Archive for the ‘Uncategorized’ Category
We have updated the Climate Bet chart with the December 2016 global temperature anomaly data from UAH. (Click on the small chart to the right for a more detailed image.) 2016 was a warm El Niño year, but ended with a sharply cooler month at 0.24°C; somewhat closer to Professor Armstrong’s no-change forecast of 0.159°C than to Mr Gore’s IPCC dangerous warming trend figure for December 2016 of 0.443°C.
With the data in for 9 of the Climate Bet’s 10 years, the cumulative absolute error of the dangerous warming trend that the IPCC and Mr Gore warned that we should expect is nearly 23% greater than the error of the scientific no-change forecast that is the basis of Professor Armstrong’s bet. The no-change forecast has been more accurate in 78 of the 108 months of The Bet to-date.
Despite 30 months of The Bet in which the warming trend was more accurate, the cumulative error of the Gore/IPPC dangerous warming projection has been larger than Armstrong/no-trend forecast for all but two months of the bet so far.
November 2016: After 14 months of global average temperatures closer to Mr Gore’s warming scenario than to Professor Armstrong’s bet on no-trend, the Climate Bet is more in contention than it has been for the past four years. Some commentators expectations of a rapid cooling after the recent warm El Niño months have not so far been realised in global average temperature anomaly.
So, with only 13 months of The Bet remaining, what would need to happen to temperatures over that time for Mr Gore to win the bet—had he been willing to take it. After November’s 0.45°C outturn, and a total of 107 months of the bet, Mr Gore’s cumulative absolute error is nearly 21% greater than Professor Armstrong’s. As a consequence, global temperatures would need to average higher than they were in November for the remainder of the bet period. Temperature anomalies have exceeded that level in 9 months of the bet period to date.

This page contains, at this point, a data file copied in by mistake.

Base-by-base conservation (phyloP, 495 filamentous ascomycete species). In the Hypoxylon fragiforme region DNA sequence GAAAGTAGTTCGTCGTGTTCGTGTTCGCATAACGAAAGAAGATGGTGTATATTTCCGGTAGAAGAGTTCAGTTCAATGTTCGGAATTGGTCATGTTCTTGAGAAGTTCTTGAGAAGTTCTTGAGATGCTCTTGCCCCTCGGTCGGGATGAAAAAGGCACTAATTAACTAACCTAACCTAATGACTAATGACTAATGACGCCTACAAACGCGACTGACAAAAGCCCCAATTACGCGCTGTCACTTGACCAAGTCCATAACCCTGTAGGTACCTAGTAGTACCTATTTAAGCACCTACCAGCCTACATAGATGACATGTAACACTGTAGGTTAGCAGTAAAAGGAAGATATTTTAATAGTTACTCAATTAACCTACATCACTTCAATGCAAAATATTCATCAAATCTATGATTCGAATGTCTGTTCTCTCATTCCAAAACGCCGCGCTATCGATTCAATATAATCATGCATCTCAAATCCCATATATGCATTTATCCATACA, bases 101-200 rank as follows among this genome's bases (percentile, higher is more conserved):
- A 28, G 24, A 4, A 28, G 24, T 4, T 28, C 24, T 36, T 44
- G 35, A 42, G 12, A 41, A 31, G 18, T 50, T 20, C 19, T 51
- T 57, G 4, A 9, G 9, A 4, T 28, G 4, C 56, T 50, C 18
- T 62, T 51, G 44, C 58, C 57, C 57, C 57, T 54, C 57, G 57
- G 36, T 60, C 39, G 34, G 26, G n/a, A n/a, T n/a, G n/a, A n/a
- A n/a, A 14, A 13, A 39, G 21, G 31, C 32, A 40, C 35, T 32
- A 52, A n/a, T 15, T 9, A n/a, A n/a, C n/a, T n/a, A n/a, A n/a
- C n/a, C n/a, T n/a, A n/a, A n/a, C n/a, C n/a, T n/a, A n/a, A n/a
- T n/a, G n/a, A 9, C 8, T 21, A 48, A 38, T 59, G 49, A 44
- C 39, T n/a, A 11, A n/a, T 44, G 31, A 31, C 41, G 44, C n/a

Followers of the site may have noticed that we have not posted news items over the past few months. Please accept our apologies. Having overcome some software and administrative problems, we expect to be posting updates regularly for the remainder of the bet period.
Advocates of the dangerous manmade global warming hypothesis call for regulations in response to their alarm. Assume for a moment that the alarmists’ feverish scenarios really were going to come to pass… would regulations make the situation better?
The Iron Law of Regulation suggests otherwise. For a new site from Kesten Green and Scott Armstrong that is devoted to experimental evidence on the effects of regulations, see IronLawofRegulation.com.
Here’s one: “Demographers agree almost unanimously… thirty years from now,… the entire world, with the exception of Western Europe, North America, and Australia, will be in famine”. (The “almost unanimously” claim might sound familiar to those who have been paying any attention to the media coverage of the current global warming alarm.)
If you’ve got the stomach for it, The Daily Caller provides a list of “7 enviro predictions from Earth Day 1970 that were just dead wrong”. That the alarming forecasts were so wrong should be of no surprise to anyone who is familiar with the Golden Rule of Forecasting, or with Kesten Green and Scott Armstrong’s study of analogies to the global warming alarm.
The Daily Caller article, available here, describes the forecasts and the very different outcomes. The directions of the errors is all in the same direction. A reasonable person might wonder if, in addition to ignorance of other aspects of good forecasting practice, bias played an important role.